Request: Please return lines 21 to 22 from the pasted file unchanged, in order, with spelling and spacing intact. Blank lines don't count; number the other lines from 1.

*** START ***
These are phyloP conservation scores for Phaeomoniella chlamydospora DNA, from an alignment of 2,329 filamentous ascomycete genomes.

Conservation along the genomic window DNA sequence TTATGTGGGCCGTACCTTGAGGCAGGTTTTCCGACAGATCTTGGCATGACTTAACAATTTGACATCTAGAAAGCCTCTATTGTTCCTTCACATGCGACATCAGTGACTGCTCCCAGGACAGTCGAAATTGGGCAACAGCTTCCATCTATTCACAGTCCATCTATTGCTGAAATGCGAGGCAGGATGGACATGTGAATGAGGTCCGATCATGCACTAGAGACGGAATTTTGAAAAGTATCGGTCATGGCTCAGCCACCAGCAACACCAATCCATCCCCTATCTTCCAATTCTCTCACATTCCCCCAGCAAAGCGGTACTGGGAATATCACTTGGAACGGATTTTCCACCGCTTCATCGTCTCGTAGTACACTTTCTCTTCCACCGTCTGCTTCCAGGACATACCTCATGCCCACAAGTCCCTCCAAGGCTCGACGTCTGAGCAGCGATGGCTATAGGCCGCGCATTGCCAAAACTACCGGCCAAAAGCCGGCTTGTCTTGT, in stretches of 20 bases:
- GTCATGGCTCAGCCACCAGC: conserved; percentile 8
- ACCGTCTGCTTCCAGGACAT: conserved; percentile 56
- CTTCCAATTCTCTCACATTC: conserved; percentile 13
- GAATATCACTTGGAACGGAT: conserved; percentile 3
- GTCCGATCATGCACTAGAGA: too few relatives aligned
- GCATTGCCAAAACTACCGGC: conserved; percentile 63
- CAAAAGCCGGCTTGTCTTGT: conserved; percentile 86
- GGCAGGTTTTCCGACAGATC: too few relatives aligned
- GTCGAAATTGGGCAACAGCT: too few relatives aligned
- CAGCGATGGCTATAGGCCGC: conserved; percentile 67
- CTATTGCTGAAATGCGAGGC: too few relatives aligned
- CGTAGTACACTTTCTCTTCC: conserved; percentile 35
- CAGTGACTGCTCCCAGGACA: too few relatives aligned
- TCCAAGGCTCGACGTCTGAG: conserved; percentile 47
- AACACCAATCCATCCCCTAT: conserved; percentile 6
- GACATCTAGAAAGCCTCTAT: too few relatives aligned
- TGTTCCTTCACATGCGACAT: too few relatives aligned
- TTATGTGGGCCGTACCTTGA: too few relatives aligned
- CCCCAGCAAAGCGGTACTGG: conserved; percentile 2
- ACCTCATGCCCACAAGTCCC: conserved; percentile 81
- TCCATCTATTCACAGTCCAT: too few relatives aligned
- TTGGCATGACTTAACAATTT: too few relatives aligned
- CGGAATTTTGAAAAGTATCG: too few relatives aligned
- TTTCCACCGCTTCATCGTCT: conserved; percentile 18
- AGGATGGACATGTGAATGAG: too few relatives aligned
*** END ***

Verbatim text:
- CCCCAGCAAAGCGGTACTGG: conserved; percentile 2
- ACCTCATGCCCACAAGTCCC: conserved; percentile 81